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Pan Macmillan UK, May 19, 2011 - Self-Help - 304 pages

We now know that the desire to become attached to a partner is a natural human drive. And according to the new science of attachment, every person behaves in relationships in one of three distinct ways:
1) ANXIOUS people are often preoccupied with their relationships and tend to worry about their partner's ability to love them back.
2) AVOIDANT people equate intimacy with a loss of independence and constantly try to minimise closeness.
3) SECURE people feel comfortable with intimacy and are usually warm and loving.

Dr Amir Levine and Rachel Heller help you understand the three attachment styles, identify your own and recognise the styles of others so that you can find compatible partners or improve your existing relationship. Packed with fascinating psychology and case studies from successful - and unsuccessful - couples you can discover how to avoid the Anxious-Avoidant trap, why Secures can partner any type and how to love the Secure way.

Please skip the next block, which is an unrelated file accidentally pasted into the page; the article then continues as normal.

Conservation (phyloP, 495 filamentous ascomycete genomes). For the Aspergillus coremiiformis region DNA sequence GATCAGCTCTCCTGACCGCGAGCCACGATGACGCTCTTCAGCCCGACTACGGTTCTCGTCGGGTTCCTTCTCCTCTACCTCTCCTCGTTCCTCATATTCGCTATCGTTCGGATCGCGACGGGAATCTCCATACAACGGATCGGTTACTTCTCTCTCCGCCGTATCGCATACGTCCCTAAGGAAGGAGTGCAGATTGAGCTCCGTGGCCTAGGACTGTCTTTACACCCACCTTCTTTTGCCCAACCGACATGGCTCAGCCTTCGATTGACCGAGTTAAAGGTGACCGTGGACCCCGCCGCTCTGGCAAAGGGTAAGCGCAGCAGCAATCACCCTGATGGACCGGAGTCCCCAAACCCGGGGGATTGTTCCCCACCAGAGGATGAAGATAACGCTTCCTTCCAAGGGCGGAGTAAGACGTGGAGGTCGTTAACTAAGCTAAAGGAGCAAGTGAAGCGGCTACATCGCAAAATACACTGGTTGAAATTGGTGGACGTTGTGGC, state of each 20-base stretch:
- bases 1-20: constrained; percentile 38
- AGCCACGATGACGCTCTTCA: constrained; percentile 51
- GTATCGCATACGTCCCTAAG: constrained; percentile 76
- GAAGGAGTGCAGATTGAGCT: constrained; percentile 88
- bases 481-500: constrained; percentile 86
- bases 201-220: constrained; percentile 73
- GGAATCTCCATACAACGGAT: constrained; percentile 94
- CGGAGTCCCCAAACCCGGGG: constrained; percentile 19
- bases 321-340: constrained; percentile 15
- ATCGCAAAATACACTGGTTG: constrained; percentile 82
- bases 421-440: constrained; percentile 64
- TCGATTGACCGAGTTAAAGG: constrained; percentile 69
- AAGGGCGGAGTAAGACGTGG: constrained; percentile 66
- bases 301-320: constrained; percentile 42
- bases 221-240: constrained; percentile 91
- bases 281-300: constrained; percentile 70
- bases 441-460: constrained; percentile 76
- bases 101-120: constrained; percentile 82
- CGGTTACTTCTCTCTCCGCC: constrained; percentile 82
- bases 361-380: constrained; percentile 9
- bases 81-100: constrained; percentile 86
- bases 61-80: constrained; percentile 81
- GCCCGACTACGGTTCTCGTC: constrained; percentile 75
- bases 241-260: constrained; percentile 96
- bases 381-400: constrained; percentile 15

Attached is your road map to the perfect match and lasting love.

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ATTACHED: The New Science of Adult Attachment and How It Can Help You Find--and Keep--Love

User Review  - Kirkus

There is a scientific theory behind the ways we approach and develop adult relationships, write neuroscientist Levine and social psychologist Heller, and understanding how it works will help you find ... Read full review

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Prior to ordering I read a significant amount of reviews saying it was biased against avoidant people, which almost deterred me from purchasing. Admittedly I haven't read the entire book, but of what I have read, i think its great. It provides heaps of insights, lots of examples and practical exercises. So glad i purchased it. I do wonder if all those thinking its biased are perhaps avoidants finding it a bit too confronting for their comfort levels maybe? 

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About the author (2011)

Dr Amir Levine, MD, is an adult, child and adolescent psychiatrist and neuroscientist. He has been conducting neuroscience research at Columbia University, New York, for several years under the mentorship of Nobel Prize laureate Eric Kandel. Rachel Heller works as an educational psychologist.

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